Incontinence Community

Types of Bladder Control Problems in Women

Aimee Sharp
Author | Shield HealthCare
06/23/17  3:34 PM PST
Bladder Control Problems

By Dr Liji Thomas, MD for News-Medical.net

Women of all ages suffer from various types of bladder problems, which vary as to cause and contributing factors. Some are due to weakness of the pelvic fascio-muscular supports, while in other women the problem is caused by nerve damage. In some women, the bladder control is affected by various medications for neurologic problems.

To help women with regaining bladder control, it is important to identify the type of bladder control that is affected in each case. The main types of bladder problems in women are temporary, stress, urge, and mixed incontinence, but other pathologies may be observed as well.

Temporary or transient incontinence

Temporary or transient incontinence is a short-lived episode of loss of control over the escape of urine from the bladder. The condition is present in practically the third of community-dwelling elderly individuals, and in more than half of hospitalized patients.

A urinary infection may stimulate bladder activity leading to incontinence. Some medications lower the cortical control over the urinary bladder or cause overproduction of urine. Pregnancy is another cause of temporary incontinence. In all these cases, continence is restored when the etiologic factors are found and corrected.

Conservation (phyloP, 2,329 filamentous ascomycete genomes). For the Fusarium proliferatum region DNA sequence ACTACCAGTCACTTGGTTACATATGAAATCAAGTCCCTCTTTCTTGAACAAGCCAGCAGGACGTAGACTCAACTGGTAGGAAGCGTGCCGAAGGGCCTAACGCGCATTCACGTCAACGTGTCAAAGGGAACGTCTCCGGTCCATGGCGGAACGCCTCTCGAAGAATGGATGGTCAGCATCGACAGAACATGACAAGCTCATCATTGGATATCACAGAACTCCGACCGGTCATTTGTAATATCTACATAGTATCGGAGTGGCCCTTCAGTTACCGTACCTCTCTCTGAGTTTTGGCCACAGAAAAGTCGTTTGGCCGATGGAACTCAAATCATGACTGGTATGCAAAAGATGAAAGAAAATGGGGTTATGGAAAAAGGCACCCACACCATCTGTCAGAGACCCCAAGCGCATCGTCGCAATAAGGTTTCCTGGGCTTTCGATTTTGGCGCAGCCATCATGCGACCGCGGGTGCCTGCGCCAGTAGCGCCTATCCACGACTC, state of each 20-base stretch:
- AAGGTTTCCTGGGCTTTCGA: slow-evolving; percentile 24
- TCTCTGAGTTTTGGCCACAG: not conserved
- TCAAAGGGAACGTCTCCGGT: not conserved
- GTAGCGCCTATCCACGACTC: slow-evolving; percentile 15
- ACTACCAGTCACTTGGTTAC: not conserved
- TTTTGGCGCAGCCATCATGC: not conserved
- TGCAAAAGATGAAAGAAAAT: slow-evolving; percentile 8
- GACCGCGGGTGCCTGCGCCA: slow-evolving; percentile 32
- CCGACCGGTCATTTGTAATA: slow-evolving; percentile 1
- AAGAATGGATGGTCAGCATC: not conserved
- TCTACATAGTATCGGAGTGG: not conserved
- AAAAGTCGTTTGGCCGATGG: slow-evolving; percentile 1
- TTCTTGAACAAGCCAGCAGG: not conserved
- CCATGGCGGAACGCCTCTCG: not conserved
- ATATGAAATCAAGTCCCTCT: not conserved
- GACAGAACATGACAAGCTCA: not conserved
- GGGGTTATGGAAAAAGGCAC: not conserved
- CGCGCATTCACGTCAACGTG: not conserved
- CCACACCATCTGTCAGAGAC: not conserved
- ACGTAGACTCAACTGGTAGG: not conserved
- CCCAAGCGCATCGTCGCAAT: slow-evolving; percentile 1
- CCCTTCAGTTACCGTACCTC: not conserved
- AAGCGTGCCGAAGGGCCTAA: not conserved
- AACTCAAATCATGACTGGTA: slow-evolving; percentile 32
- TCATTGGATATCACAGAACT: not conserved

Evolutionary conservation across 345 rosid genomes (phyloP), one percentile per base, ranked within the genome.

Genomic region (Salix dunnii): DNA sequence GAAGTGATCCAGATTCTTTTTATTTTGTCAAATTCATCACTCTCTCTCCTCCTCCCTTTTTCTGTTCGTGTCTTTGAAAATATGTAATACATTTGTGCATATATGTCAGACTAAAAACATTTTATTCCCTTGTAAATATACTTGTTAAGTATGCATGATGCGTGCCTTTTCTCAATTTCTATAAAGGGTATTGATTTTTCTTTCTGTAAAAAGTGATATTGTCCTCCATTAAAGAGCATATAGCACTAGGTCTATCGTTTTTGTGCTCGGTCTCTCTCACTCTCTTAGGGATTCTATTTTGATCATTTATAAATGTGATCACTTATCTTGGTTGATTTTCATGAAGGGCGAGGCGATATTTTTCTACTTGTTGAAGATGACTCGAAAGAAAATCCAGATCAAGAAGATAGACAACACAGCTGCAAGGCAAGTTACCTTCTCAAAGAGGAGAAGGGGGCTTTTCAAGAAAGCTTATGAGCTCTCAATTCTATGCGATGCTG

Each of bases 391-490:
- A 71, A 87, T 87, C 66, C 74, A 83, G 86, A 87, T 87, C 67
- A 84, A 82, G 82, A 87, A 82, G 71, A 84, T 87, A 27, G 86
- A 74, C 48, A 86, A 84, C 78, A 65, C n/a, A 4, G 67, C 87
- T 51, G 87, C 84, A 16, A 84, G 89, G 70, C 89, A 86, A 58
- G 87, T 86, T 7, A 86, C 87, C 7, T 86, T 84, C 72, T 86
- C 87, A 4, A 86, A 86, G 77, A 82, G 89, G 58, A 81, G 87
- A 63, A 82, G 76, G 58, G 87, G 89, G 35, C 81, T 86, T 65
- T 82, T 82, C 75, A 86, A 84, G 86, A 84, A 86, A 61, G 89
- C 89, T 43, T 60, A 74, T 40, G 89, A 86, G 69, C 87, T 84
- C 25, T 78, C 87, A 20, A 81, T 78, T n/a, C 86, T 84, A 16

Stress incontinence

In this situation, the woman reports that urine escapes when she coughs, laughs, sneezes or does vigorous exercise – anything which puts repeated stress on the pelvic floor. This type is most common among women.

In a strong pelvic floor, the muscles contract on reflex as soon as there is an increase in intra-abdominal pressure. Their contraction shuts off the urethra, preventing the escape of urine. However, when these supports are weakened, any sudden rise in pressure allows urine to flow out through an open urethra.

Thus pregnancy or childbirth changes, as well as the thinning that occurs with menopause, may all precipitate stress incontinence. Estrogen drops in the specific phases of the menstrual cycle may weaken the urethra and also provoke stress incontinence.

Read the Full Article at News-Medical.net.


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